“It must have been around 1998 when I first started making my first steps in computer music. I must admit that I already started a bit of baby coding when I was 11 on my dad’s Commodore, so I had already quite a good knowledge about computers but not so much about music programming. It was a very long learning process but worth it. 

"For many years I worked with Logic or Ableton but only a few years ago I decided to use more gear as I thought I was moving the mouse around more than making music. Now it’s very combined and I jam with machines, record them, or correct some notes in the editor. Overall, I can say it made my workflow a lot easier.”

Tell us about the rest of the gear that’s in your studio.

“OK, let me think about where to start. I have a big thing for drum machines, so I own most of the Roland classics such as the 909 (which is my favourite) the 808, 707, 505 and some other drum machines like the Casio RZ-1 or the Yamaha RX7. 

"Then I own a Roland 101 and the 202, a 303 clone, Orbit, a few other Yamaha synths like the DX21, the desktop version of the DX7 which is the DX200 I believe, Oberheim Matrix, a Moog clone from Behringer, the Model D, Roland D-50, Juno 106, Juno 06, the Behringer Monopoly, ESQ1 and a few more things. 

"Also, I want to add that, of course, I don’t need all these things; you can make music just with the computer but for me personally it’s just more fun. Sometimes I’m just in the studio fiddling around with one machine.”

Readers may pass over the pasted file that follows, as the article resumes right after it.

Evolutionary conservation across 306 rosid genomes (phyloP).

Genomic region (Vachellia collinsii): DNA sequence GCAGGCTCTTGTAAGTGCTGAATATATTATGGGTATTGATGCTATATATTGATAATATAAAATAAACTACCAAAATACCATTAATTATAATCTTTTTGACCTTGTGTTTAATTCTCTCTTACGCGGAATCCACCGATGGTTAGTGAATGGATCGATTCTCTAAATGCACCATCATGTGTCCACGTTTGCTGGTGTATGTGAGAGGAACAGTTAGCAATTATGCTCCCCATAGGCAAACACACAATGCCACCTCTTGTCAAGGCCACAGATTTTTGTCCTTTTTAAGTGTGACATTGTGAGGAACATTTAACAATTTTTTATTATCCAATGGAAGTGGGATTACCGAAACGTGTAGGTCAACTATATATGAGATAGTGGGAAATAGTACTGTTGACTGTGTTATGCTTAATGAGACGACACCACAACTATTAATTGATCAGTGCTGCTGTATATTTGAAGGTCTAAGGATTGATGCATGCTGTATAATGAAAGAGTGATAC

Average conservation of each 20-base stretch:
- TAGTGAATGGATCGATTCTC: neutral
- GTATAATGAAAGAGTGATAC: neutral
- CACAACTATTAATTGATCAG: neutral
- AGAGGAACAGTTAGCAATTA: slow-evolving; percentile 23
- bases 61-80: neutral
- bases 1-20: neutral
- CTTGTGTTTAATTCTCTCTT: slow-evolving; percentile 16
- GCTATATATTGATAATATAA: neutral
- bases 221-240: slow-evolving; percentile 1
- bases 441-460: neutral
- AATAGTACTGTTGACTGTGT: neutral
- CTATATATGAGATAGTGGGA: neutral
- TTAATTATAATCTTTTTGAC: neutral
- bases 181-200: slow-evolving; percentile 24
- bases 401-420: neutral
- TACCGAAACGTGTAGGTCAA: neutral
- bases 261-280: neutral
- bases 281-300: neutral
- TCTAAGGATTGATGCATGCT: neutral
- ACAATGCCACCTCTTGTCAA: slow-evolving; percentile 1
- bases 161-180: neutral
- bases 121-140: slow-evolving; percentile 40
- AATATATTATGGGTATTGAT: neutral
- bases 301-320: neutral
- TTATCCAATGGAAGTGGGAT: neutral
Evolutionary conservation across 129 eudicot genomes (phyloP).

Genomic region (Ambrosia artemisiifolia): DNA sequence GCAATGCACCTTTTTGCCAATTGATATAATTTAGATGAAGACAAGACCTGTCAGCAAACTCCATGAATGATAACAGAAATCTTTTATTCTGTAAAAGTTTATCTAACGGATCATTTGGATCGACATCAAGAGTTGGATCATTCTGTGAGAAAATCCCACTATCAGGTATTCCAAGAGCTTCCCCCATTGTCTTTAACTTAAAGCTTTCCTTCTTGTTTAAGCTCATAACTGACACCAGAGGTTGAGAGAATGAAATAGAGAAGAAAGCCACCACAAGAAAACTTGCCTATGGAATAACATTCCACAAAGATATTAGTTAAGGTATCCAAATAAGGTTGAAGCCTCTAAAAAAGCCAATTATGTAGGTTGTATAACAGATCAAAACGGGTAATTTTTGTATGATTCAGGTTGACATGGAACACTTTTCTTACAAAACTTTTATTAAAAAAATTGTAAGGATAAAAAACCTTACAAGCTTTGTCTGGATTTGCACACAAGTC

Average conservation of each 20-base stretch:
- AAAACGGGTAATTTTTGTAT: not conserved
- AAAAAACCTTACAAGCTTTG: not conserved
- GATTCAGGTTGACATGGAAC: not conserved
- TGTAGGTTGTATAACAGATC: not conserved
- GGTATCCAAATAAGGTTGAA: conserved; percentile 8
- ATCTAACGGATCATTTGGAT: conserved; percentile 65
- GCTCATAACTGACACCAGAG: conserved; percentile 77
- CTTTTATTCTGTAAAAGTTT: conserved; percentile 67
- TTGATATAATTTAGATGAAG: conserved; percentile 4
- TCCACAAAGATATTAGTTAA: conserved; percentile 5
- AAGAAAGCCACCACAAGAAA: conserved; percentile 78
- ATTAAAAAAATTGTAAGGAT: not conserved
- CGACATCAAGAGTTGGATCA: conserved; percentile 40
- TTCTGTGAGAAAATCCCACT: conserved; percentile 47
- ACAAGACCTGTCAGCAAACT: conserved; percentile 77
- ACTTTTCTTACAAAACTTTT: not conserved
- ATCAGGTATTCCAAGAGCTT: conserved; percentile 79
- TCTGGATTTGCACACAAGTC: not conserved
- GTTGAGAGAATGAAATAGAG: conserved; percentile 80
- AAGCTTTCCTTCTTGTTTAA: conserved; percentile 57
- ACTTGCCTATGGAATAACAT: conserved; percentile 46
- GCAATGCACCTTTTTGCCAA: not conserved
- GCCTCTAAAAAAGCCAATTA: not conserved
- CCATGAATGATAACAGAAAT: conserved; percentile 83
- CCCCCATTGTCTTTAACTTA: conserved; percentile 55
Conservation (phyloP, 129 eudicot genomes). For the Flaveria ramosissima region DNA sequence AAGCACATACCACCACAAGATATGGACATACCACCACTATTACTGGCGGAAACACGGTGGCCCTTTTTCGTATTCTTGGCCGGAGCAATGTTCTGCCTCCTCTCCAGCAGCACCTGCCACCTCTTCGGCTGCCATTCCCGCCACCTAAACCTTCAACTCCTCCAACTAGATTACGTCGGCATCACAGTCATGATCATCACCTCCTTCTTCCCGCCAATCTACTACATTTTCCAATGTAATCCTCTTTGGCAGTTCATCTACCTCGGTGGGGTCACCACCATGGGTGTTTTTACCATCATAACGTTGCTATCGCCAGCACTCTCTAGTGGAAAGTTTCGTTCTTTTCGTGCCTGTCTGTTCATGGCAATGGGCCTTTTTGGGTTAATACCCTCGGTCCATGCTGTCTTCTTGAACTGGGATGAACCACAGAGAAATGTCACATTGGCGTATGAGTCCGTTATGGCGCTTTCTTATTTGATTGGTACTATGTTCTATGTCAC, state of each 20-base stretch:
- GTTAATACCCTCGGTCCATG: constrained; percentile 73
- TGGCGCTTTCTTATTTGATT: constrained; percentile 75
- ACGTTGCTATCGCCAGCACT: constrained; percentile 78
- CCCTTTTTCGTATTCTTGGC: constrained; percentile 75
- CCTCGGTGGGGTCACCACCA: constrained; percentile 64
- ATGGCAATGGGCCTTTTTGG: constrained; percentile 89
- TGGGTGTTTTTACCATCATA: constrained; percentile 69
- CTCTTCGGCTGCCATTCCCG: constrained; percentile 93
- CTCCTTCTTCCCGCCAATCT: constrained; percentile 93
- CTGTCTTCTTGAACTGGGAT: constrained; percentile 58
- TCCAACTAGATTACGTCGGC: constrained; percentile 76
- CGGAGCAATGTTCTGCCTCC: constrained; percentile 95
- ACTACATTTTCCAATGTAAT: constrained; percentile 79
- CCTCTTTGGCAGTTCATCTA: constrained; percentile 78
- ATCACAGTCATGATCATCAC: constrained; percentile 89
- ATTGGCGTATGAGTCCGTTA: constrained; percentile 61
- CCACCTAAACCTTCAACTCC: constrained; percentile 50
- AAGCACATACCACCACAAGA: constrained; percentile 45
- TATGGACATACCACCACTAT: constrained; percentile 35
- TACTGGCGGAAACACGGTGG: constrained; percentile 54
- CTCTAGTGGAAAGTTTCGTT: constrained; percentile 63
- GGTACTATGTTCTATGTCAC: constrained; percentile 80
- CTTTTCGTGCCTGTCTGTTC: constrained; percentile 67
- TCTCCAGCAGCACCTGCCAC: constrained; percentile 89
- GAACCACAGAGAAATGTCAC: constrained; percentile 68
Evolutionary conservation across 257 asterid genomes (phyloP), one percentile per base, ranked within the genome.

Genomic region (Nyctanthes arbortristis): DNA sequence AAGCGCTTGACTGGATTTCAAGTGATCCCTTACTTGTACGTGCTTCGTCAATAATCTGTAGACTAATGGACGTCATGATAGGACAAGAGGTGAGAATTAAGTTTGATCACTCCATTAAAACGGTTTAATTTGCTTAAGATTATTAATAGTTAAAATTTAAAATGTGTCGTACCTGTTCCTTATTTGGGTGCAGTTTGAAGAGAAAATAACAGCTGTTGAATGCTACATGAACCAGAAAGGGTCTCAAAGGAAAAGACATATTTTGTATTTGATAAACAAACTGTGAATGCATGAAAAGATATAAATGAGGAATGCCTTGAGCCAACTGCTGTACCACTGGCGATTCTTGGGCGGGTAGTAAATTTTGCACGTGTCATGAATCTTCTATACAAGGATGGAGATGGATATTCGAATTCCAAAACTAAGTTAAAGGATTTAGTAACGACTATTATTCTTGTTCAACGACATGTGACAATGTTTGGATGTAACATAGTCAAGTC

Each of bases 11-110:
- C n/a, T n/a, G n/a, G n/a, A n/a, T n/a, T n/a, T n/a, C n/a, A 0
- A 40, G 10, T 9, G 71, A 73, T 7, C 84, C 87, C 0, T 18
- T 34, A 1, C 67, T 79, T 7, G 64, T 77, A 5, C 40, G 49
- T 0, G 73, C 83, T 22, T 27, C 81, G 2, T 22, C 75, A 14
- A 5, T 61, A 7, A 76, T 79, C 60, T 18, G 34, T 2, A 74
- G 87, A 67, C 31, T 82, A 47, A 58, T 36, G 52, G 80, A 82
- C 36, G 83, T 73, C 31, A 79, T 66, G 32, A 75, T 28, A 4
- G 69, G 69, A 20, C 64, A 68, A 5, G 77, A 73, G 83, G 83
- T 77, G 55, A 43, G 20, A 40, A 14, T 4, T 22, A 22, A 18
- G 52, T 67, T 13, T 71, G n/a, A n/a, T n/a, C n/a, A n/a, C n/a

What are your favourite five plugins? 

“The Arturia V Collection because it mirrors most of the gear I have in my studio. It’s very easy and useful for when I’m touring, and I want to sketch a quick idea or when I’m at home or just want to try out some things.

Fab Filter Pro Q. I just love their EQ. It sounds so good, and I also love to use it when I’m not in the studio. It’s precise when you want to cut out some funny noises but keeps the brilliance of the sound.

Native Instruments Massive. This has been my go-to synth for many years. If you know how to use it with assigning all the macros and envelopes, it’s endless fun and you can come up with some weird sounds if you want to. I really love it for sound design, but I must admit I did not use it in a long time.

Once the hi-hat and groove kick in, I can almost already hear a bassline

u-he Diva. This synth has also been one of my go-to synths for a long, long time. One of my friends recommended it to me and I instantly fell in love. Easy to use with lots of parameters to edit your sound. 

Slate Digital series. I’m loving their collection for mixing, especially the EQ and the compressor which makes everything extra juicy. Mixdowns are not really my favourite thing to do but with these it’s very easy. One of my friends once recommended them to me and showed me how he is using them, and I adapted it for my own music.”

How do you typically start writing tracks or initiate projects?

“I have different starting points. It’s often the drums I start with: I prefer the 909 to jam out a quick drum loop and once the hi-hat and groove kick in, I can almost already hear a bassline. 

"Bassline and kick drum are for me the most important things in dance music, and I try to make sure that they sit nicely together and give my tracks some movement. But sometimes I start with the bassline or more often with some chords and then build a track around.

My biggest production trick is to put a saturator on almost everything

“In a few cases I have a nice vocal which I want to use. I try to look for the key and start writing a bassline around it. Once I have the bassline, it’s usually quite easy to come up with chords. 

"But of course, every now and then nothing comes out from my day at the studio. It’s normal but I usually keep the ideas, good or not and come back to them. Once I have the basics of my track, I start arranging them and add what’s missing, maybe a nice arp or synth line, pad, high string or an acid line. Just some of the ingredients of a good house track.”